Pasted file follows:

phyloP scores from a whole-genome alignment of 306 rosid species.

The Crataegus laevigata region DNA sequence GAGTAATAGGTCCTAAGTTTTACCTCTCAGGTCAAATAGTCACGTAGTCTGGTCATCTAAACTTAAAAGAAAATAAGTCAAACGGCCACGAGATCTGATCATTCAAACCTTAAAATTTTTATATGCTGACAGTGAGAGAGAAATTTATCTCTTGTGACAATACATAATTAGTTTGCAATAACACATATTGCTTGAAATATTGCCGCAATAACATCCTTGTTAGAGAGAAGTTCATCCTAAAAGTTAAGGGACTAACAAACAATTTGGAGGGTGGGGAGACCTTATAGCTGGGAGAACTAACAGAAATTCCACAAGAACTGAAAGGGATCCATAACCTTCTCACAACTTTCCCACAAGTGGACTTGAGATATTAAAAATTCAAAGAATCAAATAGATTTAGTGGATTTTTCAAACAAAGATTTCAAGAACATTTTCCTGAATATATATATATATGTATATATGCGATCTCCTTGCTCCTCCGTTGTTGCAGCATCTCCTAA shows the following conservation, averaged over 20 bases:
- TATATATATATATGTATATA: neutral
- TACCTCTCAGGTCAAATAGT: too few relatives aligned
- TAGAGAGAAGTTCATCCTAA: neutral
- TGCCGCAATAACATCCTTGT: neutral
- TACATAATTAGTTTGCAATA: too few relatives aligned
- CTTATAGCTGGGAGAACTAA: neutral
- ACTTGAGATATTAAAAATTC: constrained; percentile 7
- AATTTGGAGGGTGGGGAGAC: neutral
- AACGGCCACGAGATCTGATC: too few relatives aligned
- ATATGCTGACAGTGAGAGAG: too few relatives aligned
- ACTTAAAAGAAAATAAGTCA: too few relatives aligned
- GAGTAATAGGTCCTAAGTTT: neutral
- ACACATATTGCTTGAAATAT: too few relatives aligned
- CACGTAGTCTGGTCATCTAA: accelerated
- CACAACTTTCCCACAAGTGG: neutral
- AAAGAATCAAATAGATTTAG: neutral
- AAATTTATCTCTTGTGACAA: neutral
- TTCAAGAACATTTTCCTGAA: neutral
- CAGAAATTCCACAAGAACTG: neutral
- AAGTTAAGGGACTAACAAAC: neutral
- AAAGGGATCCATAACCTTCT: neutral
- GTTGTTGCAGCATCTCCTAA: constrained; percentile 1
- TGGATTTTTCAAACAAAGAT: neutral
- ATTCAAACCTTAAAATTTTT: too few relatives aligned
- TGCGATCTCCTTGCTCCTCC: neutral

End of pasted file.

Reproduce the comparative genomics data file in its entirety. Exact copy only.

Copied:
phyloP scores from a whole-genome alignment of 306 rosid species.

The Crataegus laevigata region DNA sequence GAGTAATAGGTCCTAAGTTTTACCTCTCAGGTCAAATAGTCACGTAGTCTGGTCATCTAAACTTAAAAGAAAATAAGTCAAACGGCCACGAGATCTGATCATTCAAACCTTAAAATTTTTATATGCTGACAGTGAGAGAGAAATTTATCTCTTGTGACAATACATAATTAGTTTGCAATAACACATATTGCTTGAAATATTGCCGCAATAACATCCTTGTTAGAGAGAAGTTCATCCTAAAAGTTAAGGGACTAACAAACAATTTGGAGGGTGGGGAGACCTTATAGCTGGGAGAACTAACAGAAATTCCACAAGAACTGAAAGGGATCCATAACCTTCTCACAACTTTCCCACAAGTGGACTTGAGATATTAAAAATTCAAAGAATCAAATAGATTTAGTGGATTTTTCAAACAAAGATTTCAAGAACATTTTCCTGAATATATATATATATGTATATATGCGATCTCCTTGCTCCTCCGTTGTTGCAGCATCTCCTAA shows the following conservation, averaged over 20 bases:
- TATATATATATATGTATATA: neutral
- TACCTCTCAGGTCAAATAGT: too few relatives aligned
- TAGAGAGAAGTTCATCCTAA: neutral
- TGCCGCAATAACATCCTTGT: neutral
- TACATAATTAGTTTGCAATA: too few relatives aligned
- CTTATAGCTGGGAGAACTAA: neutral
- ACTTGAGATATTAAAAATTC: constrained; percentile 7
- AATTTGGAGGGTGGGGAGAC: neutral
- AACGGCCACGAGATCTGATC: too few relatives aligned
- ATATGCTGACAGTGAGAGAG: too few relatives aligned
- ACTTAAAAGAAAATAAGTCA: too few relatives aligned
- GAGTAATAGGTCCTAAGTTT: neutral
- ACACATATTGCTTGAAATAT: too few relatives aligned
- CACGTAGTCTGGTCATCTAA: accelerated
- CACAACTTTCCCACAAGTGG: neutral
- AAAGAATCAAATAGATTTAG: neutral
- AAATTTATCTCTTGTGACAA: neutral
- TTCAAGAACATTTTCCTGAA: neutral
- CAGAAATTCCACAAGAACTG: neutral
- AAGTTAAGGGACTAACAAAC: neutral
- AAAGGGATCCATAACCTTCT: neutral
- GTTGTTGCAGCATCTCCTAA: constrained; percentile 1
- TGGATTTTTCAAACAAAGAT: neutral
- ATTCAAACCTTAAAATTTTT: too few relatives aligned
- TGCGATCTCCTTGCTCCTCC: neutral